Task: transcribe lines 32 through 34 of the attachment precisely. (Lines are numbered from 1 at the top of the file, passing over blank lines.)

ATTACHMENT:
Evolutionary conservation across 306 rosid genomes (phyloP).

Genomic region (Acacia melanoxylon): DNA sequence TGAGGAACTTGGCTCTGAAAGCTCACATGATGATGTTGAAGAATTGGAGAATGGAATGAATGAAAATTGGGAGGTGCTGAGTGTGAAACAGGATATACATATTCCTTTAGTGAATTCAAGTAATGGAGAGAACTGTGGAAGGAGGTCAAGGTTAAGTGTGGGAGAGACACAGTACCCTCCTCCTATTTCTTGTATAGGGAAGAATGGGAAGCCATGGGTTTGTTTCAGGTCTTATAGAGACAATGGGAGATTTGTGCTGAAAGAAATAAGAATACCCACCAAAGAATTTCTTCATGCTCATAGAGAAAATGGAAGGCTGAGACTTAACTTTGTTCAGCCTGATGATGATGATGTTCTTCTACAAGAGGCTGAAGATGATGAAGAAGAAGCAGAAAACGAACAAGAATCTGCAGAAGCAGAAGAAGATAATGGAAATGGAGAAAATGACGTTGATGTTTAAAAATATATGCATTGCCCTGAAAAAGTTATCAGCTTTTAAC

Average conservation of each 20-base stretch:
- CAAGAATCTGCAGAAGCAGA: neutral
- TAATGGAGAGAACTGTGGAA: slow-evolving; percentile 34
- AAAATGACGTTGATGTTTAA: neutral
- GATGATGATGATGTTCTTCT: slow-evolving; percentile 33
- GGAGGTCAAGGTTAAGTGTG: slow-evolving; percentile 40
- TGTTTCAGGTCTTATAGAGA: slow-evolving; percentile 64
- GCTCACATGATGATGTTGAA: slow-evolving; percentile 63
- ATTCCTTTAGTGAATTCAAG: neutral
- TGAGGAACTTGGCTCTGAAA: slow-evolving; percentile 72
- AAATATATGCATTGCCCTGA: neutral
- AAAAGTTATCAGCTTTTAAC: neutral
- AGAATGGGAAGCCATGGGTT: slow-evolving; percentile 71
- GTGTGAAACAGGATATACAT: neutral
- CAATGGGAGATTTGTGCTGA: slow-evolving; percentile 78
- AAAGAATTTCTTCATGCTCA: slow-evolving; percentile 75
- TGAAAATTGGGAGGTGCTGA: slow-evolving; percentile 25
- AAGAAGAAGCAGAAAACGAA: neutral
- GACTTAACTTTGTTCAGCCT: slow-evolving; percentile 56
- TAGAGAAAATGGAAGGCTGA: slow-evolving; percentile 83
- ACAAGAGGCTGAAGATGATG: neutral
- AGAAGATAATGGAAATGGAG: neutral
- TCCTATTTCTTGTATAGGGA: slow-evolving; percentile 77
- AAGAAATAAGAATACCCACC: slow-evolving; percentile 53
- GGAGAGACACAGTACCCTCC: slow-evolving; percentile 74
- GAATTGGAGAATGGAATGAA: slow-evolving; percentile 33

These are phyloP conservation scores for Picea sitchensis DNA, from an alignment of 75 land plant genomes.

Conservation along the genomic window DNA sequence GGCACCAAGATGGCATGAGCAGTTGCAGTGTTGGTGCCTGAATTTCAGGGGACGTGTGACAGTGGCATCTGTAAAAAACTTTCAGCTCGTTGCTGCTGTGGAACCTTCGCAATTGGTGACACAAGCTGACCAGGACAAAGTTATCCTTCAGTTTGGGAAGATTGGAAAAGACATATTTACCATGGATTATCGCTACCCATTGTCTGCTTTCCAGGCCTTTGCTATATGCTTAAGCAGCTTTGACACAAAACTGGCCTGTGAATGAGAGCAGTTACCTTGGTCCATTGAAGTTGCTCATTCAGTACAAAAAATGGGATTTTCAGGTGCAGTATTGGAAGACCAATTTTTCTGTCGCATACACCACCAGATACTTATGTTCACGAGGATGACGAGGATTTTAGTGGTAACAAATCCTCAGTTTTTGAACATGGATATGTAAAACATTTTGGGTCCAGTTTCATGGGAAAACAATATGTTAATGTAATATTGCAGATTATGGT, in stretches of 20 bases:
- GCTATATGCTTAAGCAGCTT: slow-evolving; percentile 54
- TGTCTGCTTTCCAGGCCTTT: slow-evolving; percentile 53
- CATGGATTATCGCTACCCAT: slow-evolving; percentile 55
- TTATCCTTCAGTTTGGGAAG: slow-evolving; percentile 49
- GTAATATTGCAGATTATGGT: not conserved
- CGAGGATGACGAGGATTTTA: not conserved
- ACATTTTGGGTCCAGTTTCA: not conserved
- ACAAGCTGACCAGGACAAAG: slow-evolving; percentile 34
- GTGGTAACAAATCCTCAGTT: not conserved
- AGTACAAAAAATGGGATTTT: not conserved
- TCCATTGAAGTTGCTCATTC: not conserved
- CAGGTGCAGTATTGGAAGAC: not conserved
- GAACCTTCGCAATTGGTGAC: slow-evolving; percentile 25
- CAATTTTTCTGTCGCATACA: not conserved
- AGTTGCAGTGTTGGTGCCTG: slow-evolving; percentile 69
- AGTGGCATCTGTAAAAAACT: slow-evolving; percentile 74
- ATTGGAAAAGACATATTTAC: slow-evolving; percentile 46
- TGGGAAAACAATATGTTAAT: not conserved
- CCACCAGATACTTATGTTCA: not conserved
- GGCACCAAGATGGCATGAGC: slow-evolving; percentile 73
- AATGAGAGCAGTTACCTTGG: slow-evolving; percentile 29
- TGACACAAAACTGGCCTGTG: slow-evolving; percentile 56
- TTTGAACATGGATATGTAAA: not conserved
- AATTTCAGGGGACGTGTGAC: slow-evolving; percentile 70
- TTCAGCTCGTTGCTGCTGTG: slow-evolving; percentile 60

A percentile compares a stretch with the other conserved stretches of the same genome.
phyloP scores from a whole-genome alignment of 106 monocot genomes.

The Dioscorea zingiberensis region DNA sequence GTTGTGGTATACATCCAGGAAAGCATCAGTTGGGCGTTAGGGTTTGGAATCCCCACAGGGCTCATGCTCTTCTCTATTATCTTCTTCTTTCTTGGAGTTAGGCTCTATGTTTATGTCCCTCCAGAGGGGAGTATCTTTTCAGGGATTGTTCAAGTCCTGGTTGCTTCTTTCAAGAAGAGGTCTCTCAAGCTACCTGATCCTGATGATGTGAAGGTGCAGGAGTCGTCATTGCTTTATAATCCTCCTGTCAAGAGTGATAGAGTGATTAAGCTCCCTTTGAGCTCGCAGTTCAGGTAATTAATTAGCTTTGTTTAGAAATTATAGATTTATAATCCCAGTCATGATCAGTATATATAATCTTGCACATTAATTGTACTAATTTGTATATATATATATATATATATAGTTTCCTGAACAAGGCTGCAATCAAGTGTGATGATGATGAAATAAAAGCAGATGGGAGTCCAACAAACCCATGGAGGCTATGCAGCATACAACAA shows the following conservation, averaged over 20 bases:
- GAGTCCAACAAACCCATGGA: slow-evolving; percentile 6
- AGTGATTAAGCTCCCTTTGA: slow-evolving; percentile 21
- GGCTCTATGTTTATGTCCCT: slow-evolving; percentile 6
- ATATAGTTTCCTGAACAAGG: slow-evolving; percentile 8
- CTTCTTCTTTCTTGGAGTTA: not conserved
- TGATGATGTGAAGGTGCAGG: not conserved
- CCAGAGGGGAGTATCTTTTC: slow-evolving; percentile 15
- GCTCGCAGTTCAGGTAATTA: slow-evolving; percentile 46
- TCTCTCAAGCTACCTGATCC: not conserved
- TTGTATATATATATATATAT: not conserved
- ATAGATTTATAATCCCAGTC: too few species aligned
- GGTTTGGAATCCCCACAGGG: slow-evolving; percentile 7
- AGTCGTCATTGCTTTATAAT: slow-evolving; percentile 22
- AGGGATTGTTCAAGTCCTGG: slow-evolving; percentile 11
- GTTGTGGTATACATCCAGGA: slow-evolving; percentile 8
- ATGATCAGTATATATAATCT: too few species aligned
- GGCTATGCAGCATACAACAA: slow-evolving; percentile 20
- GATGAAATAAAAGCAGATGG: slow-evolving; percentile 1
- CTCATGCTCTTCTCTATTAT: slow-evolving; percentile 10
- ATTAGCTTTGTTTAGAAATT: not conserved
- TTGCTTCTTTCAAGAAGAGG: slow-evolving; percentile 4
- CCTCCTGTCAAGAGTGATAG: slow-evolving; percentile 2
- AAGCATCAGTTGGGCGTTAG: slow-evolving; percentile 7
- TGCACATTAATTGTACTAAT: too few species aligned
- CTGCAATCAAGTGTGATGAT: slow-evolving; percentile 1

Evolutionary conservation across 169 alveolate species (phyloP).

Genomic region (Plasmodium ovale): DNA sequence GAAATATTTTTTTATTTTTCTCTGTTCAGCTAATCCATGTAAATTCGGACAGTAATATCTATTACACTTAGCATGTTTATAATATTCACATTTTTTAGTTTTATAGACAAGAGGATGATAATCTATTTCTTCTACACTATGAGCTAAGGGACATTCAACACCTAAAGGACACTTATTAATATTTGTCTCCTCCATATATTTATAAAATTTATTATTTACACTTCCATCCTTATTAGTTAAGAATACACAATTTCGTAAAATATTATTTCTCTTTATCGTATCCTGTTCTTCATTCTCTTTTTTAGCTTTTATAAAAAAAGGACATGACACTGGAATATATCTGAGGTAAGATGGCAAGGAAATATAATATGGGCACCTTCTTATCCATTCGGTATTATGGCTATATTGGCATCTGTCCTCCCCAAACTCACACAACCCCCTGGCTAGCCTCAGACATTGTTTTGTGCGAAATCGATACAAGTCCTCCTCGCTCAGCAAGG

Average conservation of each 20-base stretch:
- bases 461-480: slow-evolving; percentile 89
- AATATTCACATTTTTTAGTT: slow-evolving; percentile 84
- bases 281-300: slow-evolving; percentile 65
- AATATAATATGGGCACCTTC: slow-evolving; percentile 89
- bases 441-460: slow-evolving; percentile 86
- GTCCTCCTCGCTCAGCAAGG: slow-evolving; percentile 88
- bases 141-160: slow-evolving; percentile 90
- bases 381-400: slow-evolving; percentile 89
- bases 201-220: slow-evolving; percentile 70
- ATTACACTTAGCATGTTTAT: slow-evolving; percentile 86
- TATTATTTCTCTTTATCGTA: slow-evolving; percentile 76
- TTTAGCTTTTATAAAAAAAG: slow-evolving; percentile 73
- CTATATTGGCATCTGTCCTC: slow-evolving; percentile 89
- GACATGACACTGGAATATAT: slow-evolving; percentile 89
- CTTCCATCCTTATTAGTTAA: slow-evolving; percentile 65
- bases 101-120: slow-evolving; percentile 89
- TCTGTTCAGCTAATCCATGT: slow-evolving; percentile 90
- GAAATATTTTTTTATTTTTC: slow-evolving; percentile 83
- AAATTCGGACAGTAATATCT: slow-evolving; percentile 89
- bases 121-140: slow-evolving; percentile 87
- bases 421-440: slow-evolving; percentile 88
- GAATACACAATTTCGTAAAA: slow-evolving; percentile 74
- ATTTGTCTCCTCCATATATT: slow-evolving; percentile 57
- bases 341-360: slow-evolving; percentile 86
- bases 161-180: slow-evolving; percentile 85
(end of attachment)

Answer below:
- TGTCTGCTTTCCAGGCCTTT: slow-evolving; percentile 53
- CATGGATTATCGCTACCCAT: slow-evolving; percentile 55
- TTATCCTTCAGTTTGGGAAG: slow-evolving; percentile 49